The Cost of Running Shoes: Does a Higher Price Mean a Better Shoe?
After years of buying the same brand of running shoes online (on sale, like less than $50 per pair), a torn meniscus caused me to consider being professionally fitted for my next pair of running shoes. In hindsight, I believe that wearing the wrong shoes for years contributed to my injury. It turns out that I need a stability shoe for supination, something I had never worn before although probably should have. I chose a pair with a lot of cushioning because I have logged many miles over the decades and thought the extra shock absorption might be easier on my ankles and knees. It turns out that I was right and I credit these shoes with getting me back out on the roads sooner and relatively pain-free. It didn’t come cheaply however and although it took me a couple of days to get over the sticker shock, I have been happy with the purchase. Despite my success with this particular brand, I do wonder if I could have found something that worked just as well more reasonably priced if I had shopped around and tried on a variety of brands and models.
Why Are Some Running Shoes So Expensive?
According to Stephanie Vardavas, former assistant general counsel at Nike, the company maintains a 40-50% gross margin on almost all of its products.
“That means that if you pay $150 in a store, Nike sold that shoe to the retailer for about $75 – $77, and Nike’s landed cost for the shoe was about $38 – $40,” she explains. “The landed cost includes materials, labor, packaging, freight and freight forwarding services, insurance, taxes, tariffs, etc.–basically the cost of getting each pair built, boxed, and delivered to the country where they will be sold.”
She also points out that because Nike’s Air series of shoes utilizes patented inventions, royalties paid to the estate of the inventor are also built into the cost. In addition, global marketing campaigns, celebrity endorsements, research and design, and the use of specialty materials can all increase the cost of the product. It is important to note that this isn’t unique to Nike. Many shoe companies have similar costs that are often passed along to the consumers.
But Are They Actually Better Shoes?
Consumers are conditioned to think that, at least for some things, the more they pay for an item, the better the quality. It seems that with running shoes, that may not be the case. A study published in the British Journal of Sports Medicine and reported in Podiatry Today, suggested that there may not be a significant difference in cushioning between high- and low-priced running shoes.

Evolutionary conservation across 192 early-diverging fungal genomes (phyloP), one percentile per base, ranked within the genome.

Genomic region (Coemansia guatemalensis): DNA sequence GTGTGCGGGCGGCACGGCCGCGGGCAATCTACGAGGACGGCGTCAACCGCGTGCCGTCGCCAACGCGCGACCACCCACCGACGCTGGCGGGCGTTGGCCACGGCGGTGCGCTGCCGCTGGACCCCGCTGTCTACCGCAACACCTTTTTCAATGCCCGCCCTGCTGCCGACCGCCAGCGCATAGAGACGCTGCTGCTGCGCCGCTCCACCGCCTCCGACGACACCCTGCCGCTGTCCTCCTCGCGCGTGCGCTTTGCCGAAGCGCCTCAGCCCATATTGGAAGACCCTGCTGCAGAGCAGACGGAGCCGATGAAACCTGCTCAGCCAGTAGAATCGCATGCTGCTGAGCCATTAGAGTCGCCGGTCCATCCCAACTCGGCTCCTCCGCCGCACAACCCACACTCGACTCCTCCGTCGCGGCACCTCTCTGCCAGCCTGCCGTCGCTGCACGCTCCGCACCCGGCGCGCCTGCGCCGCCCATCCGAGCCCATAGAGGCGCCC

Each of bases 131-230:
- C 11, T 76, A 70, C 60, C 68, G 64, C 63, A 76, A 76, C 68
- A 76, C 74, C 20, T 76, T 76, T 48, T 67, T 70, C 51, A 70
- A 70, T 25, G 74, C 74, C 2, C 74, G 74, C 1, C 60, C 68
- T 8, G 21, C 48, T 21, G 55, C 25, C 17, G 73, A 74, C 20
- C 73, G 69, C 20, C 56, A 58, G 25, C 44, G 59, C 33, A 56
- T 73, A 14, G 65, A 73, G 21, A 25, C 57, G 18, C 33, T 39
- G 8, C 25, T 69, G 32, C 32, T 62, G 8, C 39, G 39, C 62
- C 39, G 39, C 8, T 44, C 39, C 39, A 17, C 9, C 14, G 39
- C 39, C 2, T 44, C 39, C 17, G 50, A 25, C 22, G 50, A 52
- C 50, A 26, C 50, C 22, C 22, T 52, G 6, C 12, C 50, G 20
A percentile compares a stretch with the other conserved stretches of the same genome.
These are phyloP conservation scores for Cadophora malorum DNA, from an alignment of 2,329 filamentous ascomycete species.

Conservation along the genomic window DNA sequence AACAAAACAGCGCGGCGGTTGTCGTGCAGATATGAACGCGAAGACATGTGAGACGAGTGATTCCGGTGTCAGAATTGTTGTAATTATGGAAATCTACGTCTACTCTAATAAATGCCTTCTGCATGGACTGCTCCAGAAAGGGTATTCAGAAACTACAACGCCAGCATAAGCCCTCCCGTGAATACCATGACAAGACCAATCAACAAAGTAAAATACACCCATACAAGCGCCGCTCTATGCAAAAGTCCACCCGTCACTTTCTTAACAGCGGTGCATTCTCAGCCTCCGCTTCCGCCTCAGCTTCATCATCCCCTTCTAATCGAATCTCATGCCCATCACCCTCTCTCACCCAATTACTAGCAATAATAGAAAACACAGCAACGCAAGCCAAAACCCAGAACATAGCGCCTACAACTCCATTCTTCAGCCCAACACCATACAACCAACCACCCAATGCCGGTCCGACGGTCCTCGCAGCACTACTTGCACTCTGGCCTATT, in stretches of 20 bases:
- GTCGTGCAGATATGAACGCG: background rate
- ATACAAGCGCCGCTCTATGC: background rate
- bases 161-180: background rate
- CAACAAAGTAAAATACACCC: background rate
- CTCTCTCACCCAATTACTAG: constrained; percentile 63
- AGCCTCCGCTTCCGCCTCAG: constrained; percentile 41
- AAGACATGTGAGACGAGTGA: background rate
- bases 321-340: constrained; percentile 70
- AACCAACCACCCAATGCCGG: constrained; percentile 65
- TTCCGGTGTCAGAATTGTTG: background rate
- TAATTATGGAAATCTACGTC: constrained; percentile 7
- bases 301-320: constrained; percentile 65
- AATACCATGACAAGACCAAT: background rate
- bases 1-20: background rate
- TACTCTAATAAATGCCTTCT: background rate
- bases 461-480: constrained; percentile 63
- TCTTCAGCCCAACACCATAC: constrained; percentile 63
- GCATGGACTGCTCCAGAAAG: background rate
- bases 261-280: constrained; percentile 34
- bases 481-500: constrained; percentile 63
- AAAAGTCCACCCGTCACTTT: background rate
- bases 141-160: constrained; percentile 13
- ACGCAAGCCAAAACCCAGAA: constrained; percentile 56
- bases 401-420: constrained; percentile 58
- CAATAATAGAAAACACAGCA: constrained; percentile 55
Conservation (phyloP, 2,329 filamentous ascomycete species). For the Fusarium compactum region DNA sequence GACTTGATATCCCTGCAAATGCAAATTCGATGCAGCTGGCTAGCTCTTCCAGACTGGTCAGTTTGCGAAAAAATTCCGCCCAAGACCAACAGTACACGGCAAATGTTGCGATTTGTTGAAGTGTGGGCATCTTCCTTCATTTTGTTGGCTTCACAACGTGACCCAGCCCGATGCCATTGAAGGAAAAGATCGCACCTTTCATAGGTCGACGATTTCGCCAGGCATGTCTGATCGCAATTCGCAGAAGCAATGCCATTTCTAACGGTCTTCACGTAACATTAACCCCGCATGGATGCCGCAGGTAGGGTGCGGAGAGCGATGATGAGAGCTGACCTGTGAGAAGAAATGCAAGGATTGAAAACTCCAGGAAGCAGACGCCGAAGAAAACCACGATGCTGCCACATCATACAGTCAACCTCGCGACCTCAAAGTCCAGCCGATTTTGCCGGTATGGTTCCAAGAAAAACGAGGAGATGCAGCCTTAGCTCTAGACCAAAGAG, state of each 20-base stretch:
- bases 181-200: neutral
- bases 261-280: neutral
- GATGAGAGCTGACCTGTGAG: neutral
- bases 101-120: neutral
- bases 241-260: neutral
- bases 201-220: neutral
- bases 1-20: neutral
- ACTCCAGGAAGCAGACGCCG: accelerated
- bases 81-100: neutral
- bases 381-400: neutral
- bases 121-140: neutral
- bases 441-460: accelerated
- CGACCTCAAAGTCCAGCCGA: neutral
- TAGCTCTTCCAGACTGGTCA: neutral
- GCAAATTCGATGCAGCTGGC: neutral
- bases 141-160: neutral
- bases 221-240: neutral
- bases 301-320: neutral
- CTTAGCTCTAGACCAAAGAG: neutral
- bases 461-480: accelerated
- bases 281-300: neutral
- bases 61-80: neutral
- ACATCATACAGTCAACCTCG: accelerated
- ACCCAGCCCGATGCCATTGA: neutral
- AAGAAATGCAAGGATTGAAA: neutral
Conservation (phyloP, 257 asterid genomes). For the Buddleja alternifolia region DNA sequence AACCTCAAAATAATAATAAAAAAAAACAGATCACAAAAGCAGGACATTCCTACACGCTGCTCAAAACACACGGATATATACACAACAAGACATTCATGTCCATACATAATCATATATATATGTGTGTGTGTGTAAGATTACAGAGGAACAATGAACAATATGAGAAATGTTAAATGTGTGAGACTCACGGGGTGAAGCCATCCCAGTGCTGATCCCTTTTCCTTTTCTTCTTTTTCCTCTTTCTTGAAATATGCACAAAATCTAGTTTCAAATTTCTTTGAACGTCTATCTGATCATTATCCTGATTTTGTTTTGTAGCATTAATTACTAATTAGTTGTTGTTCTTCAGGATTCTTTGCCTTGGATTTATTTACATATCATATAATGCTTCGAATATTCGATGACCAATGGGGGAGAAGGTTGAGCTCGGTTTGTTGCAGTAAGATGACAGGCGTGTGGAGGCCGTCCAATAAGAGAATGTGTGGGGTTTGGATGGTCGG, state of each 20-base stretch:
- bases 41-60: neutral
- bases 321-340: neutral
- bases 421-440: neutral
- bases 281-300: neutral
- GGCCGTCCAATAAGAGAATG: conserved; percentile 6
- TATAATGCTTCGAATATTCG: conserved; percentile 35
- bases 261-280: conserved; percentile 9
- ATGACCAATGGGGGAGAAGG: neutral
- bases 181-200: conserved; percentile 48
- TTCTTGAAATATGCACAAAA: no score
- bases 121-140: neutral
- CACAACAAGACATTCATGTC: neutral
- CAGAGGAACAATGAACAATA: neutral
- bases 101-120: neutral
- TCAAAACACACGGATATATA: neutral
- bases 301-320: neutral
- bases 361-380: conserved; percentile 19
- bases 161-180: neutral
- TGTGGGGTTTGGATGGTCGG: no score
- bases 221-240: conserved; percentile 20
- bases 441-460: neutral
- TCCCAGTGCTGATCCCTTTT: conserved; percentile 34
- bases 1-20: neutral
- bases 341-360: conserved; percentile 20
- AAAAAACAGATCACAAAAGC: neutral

The study compared nine different running shoes from three different brands with 43 men taking part in the study. Researchers used an in-shoe device to measure plantar pressure under the heel, across the forefoot and under the big toe. The researchers concluded that in the low- and medium-priced shoes, across all three brands, the cushioning was either the same or better than the more expensive models.
Critics of the study, however, point out that the cushioning was the same among all brands in all price points because the shoes were new. They contend that the cushioning should have been measure after the shoes had logged one to two months of use to gain a more accurate picture of the cushioning levels.
So What Is a Running Shoe Shopper to Do?
In Jonathan Beverly’s article “Five Common Myths About Running Shoes” he states that there is the best running shoe for each particular person and that finding it is a “personal and ongoing challenge.” He also points out that runners often need to experiment with shoes to find out what works best for him/her and that as running characteristics change—intensity, mileage, frequency, and terrain, for example—shoes should change as well.
All of that experimenting could become expensive though if you are opting for shoes in the medium to high price range. Many specialty running shoe stores will let shoppers try out shoes on a treadmill and some offer liberal return policies allowing returns even after the shoes have been worn within a certain time period. Manufacturers even sometimes will replace shoes for valid reasons.
Beverly also attests that always sticking to the same brand of shoes can be counterproductive, pointing out that all of the major brands offer running shoes that fit a variety of needs. He also explains that shoe companies often change their lasts (the mold on which shoes are made) and materials, so that a shoe that works well for you now, might not necessarily work the same in the future. Hence the importance of actually being fitted for running shoes, at least every so often, instead of purchasing them blindly online for years.
The bottom line is rather than looking at the price tag, look at the features of a shoe and consider what you specifically need in a shoe. Do you need lots of cushioning? Stability? Arch support? But the best way to figure out if the shoe will work for you is to try it on. Consider visiting your local running store to help you figure out the features you need in a running shoe.
- 5 Common Myths About Running Shoes, Website, Aug 26, 2016 ,
- Do Runners Get What They Pay For With Expensive Shoes?, Website, Dec 03, 2007 ,
- Why are brands like Nike, Adidas, Puma, etc. so costly?, https://www.quora.com/Why-are-brands-like-Nike-Adidas-Puma-etc-so-costly, Oct 29, 2017 ,